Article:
To August Belmont

July 31, 1862.

Dear Sir: You send to Mr. W[eed] an extract from a letter written at New Orleans the 9th instant, which is shown to me. You do not give the writer’s name; but plainly he is a man of ability, and probably of some note. He says: “The time has arrived when Mr. Lincoln must take a decisive course. Trying to please everybody, he will satisfy nobody. A vacillating policy in matters of importance is the very worst. Now is the time, if ever, for honest men who love their country to rally to its support. Why will not the North say officially that it wishes for the restoration of the Union as it was?”

And so, it seems, this is the point on which the writer thinks I have no policy. Why will he not read and understand what I have said?

The substance of the very declaration he desires is in the inaugural, in each of the two regular messages to Congress, and in many, if not all, the minor documents issued by the Executive since the inauguration.

Broken eggs cannot be mended; but Louisiana has nothing to do now but to take her place in the Union as it was, barring the already broken eggs. The sooner she does so, the smaller will be the amount of that which will be past mending. This government cannot much longer play a game in which it stakes all, and its enemies stake nothing. Those enemies must understand that they cannot experiment for ten years trying to destroy the government, and if they fail still come back into the Union unhurt. If they expect in any contingency to ever have the Union as it was, I join with the writer in saying, “Now is the time.”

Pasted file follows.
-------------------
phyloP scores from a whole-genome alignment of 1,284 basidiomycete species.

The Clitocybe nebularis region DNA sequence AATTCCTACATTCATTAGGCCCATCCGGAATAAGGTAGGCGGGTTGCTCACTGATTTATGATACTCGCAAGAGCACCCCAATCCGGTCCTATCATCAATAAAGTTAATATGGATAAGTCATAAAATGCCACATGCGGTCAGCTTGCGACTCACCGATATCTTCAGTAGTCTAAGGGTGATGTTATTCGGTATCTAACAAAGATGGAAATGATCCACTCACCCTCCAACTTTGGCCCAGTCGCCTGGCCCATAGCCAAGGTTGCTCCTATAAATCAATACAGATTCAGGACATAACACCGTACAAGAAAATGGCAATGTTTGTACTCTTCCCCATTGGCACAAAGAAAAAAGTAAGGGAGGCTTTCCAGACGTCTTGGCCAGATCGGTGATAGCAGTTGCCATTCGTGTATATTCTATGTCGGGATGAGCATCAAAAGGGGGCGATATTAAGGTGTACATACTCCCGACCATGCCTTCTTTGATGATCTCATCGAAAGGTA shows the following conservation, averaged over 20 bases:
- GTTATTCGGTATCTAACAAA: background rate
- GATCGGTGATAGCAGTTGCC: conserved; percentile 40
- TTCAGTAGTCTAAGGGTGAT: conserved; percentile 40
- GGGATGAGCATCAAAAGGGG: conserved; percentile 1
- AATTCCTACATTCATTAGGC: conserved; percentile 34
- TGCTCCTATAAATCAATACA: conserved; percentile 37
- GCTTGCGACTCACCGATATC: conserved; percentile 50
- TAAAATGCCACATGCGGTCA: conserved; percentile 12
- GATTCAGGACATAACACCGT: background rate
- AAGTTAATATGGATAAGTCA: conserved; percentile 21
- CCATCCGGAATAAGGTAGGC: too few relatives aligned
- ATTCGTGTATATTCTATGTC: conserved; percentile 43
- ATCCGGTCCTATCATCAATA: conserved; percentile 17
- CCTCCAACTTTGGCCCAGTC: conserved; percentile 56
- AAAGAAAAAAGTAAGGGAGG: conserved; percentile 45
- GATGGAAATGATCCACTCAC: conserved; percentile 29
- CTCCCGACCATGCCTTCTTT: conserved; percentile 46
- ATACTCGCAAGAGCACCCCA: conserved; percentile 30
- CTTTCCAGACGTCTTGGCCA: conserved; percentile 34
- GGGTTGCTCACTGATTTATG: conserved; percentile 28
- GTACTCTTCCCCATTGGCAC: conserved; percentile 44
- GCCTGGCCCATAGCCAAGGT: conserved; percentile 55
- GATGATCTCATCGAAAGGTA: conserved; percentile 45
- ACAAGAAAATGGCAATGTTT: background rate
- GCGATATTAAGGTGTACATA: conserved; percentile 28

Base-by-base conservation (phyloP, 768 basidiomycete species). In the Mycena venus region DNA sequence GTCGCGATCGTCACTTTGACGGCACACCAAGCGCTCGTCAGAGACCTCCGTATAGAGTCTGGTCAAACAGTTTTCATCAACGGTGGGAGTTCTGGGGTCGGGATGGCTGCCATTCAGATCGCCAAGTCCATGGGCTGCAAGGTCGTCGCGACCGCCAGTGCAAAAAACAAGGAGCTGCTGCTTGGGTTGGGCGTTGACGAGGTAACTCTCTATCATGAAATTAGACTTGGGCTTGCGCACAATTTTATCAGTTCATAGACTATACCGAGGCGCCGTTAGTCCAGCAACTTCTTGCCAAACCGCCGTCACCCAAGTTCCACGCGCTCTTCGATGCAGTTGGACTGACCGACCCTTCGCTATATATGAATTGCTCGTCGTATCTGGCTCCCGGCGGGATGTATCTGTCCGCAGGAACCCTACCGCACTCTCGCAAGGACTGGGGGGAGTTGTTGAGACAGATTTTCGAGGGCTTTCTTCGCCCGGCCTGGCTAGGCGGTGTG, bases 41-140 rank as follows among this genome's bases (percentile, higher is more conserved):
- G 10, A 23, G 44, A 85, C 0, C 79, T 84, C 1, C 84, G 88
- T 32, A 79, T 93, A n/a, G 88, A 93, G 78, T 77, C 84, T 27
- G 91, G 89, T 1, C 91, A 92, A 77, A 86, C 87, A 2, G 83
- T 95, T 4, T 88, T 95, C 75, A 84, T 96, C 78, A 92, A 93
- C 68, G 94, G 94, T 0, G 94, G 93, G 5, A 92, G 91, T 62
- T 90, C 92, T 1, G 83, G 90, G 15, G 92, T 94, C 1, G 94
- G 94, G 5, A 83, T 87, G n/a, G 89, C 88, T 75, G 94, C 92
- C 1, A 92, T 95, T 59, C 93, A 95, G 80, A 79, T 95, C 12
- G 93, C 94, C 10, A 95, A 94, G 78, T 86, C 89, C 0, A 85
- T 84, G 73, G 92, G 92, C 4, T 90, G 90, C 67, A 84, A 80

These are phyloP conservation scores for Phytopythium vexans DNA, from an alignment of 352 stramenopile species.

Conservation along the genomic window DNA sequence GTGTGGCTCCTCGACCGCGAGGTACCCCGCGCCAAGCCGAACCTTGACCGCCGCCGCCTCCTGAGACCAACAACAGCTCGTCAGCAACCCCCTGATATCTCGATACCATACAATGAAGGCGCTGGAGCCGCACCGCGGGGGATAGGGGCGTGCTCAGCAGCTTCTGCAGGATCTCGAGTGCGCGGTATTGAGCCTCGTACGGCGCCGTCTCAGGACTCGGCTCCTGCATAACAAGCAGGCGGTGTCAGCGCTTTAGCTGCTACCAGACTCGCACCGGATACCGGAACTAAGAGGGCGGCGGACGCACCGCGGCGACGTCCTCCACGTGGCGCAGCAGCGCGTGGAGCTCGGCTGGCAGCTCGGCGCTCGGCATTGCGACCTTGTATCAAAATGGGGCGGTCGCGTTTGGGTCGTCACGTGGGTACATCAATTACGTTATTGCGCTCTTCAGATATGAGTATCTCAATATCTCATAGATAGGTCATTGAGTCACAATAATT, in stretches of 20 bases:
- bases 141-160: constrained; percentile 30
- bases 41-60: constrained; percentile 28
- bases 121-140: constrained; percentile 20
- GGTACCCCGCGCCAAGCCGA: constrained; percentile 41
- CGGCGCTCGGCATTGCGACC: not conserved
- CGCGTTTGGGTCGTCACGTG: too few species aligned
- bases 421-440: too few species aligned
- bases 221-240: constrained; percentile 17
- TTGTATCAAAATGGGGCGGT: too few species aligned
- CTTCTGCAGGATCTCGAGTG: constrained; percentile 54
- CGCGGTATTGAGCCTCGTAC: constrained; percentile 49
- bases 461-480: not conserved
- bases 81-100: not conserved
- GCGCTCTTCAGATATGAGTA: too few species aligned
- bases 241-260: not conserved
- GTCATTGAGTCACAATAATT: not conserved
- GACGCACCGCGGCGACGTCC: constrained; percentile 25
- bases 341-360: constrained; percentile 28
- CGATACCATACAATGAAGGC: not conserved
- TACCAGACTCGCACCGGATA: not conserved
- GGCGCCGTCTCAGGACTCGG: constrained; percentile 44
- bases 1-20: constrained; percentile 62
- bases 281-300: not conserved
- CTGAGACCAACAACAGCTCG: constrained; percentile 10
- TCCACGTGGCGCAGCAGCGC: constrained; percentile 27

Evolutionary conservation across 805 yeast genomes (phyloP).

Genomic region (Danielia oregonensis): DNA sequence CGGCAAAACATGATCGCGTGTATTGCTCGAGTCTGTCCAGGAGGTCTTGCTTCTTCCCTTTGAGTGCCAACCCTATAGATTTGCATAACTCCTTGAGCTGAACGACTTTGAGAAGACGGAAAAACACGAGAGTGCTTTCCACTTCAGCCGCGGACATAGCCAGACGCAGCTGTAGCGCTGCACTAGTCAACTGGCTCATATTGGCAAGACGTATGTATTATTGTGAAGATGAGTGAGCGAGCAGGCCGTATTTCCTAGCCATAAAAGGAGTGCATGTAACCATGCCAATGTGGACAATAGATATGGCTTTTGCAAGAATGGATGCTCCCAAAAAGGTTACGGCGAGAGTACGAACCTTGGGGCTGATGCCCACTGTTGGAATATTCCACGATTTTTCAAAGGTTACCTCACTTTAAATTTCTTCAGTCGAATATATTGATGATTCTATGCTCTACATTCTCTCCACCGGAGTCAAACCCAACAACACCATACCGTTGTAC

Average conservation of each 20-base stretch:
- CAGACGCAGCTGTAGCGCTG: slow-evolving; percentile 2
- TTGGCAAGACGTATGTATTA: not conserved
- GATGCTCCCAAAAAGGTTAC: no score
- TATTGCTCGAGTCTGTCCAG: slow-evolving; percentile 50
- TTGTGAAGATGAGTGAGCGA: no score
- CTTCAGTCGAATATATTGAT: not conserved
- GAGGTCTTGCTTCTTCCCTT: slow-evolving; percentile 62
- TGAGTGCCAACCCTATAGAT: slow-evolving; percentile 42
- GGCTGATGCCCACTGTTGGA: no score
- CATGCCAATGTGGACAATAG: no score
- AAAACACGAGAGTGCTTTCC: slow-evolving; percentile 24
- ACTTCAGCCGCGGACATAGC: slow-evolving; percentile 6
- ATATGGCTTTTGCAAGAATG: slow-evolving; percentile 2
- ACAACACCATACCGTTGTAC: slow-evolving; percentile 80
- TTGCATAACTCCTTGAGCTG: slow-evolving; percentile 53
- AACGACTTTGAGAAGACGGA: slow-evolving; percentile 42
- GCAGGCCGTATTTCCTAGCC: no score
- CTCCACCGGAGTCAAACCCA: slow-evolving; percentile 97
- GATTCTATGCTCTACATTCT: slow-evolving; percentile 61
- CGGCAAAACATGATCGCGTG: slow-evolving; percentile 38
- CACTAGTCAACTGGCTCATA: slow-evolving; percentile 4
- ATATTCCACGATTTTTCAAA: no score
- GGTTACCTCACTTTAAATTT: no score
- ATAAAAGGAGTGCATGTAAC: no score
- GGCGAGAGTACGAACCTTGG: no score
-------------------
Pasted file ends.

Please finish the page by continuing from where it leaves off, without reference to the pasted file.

How much better it would have been for the writer to have gone at this, under the protection of the army at New Orleans, than to have sat down in a closet writing complaining letters northward! Yours truly, A. LINCOLN.

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